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Right, how it works. First the excuses. It's difficult taking useful video with one hand whilst functioning metalwork with the other. I've done my best.

Electrically it's dead simple. Three contacts. First contact connected to battery +ve. Second contact to the motor. Moving contact has its own connection to a bloody great resistor and thence to the motor, and also forms a bridge from first to second contact. 

Initial contact is on the right of the picture. Remember the solenoid plunger is carrying the pinion forward into mesh with the flywheel. First contact made current flows into the moving contact, through the resistor and to the motor which rotates slowly. This rotation ensures smooth engagement and with the pinion held by the flywheel, the spiral spline winds it forward into full engagement. A disc on the rear of the pinion trips a lever which releases the left side of the moving contact and it snaps down to the second contact, bypassing the resistor and supplying full power to the motor, cranks the engine. A picture is worth a thousand words.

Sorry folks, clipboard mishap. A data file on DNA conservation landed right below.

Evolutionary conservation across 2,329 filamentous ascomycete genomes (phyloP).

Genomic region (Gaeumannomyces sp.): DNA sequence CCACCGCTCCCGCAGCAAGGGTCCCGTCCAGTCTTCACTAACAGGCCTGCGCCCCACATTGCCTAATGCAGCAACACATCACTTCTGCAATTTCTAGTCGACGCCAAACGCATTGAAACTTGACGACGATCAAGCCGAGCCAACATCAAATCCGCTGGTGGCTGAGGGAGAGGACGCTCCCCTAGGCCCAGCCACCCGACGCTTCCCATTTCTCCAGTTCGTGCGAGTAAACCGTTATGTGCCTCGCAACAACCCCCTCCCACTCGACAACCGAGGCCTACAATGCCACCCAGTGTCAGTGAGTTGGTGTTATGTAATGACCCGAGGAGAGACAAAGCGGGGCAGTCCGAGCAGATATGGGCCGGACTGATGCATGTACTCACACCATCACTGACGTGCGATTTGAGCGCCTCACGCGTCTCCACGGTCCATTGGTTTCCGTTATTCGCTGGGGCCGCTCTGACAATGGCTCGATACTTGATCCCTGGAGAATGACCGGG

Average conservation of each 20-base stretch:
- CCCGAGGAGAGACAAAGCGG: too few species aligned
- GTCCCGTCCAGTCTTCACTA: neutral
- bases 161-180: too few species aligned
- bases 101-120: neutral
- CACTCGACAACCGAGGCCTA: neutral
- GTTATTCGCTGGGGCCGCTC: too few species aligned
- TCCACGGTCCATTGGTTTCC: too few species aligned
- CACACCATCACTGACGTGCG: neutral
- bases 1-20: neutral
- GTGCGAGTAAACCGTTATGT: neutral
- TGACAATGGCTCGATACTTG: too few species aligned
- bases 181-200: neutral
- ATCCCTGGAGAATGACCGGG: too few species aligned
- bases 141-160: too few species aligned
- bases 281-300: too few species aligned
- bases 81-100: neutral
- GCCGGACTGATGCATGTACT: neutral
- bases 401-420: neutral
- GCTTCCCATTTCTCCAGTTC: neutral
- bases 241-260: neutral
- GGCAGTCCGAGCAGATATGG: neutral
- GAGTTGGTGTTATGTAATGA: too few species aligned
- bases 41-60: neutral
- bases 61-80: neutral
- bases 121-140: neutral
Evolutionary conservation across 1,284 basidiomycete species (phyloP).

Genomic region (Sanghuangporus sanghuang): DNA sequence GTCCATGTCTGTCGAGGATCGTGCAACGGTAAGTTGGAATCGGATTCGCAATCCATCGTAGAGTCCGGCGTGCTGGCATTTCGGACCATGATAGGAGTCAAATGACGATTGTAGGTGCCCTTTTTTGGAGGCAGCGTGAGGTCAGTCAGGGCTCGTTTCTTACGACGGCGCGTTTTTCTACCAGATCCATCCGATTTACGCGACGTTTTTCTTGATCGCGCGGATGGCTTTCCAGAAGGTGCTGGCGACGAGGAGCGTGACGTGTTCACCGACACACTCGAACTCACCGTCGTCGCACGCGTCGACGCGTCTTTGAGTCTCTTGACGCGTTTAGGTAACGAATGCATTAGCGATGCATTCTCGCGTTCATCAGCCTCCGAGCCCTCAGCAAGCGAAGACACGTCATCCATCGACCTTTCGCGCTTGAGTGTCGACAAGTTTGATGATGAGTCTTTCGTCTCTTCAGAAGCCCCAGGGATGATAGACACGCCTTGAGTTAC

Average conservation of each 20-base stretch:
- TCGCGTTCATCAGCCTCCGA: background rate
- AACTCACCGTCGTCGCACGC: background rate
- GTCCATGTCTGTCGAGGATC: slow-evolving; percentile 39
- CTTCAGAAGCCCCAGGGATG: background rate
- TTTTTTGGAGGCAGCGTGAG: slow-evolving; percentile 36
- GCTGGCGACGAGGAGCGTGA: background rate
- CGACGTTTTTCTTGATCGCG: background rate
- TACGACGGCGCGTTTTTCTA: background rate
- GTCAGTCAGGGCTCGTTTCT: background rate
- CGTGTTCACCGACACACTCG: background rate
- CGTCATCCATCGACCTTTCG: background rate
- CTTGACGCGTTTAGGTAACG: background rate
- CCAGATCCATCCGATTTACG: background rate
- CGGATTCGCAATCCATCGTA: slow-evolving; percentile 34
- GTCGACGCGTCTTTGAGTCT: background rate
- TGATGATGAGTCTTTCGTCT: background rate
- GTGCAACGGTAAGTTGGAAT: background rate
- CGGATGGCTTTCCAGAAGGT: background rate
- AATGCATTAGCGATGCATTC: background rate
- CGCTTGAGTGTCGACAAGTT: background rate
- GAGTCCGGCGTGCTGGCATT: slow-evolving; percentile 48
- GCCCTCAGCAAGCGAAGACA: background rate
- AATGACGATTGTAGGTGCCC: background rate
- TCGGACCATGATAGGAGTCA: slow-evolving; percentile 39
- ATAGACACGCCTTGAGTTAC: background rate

Edited by Sir Nibble
  • Greenie 1

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Diesel engines, as we have all seen, can tend to cough and fart a bit before becoming self sustaining and if every half hearted semi combustion of under heated fuel were to kick the pinion back down the spiral spline out of mesh, then on a cold day you'd never get the thing started. So there has to be some means of locking it in the engaged position. This picture illustrates two things. The four segments held by their garter spring in contact with the shoulder that carries the pinion forward and more pertinent here, two rows of holes which accept small steel balls. the row nearest the non drive end is what we are concerned with at the moment.

IMG_20200207_091829.jpg

  • Greenie 1

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Don't you just love technology! Using and editing fine then suddenly it decides to absolutely refuse to respond the way it did a moment ago! That's why there's a zero second non video I can't edit out 😠

How it works completed. When my battery charges up I will get into the overspeed protection.

  • Greenie 1

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Overspeed. In this picture it can be seen that as the motor torque working through the spiral spline takes over from the solenoid to complete engagement, the four segments that drove the pinion forward initially, ride up the slope on the pinion and expand into their groove where they are held by the solenoids magnetic field. With these segments clear of the pinion there are only the locking balls preventing the engine driving the pinion out of mesh.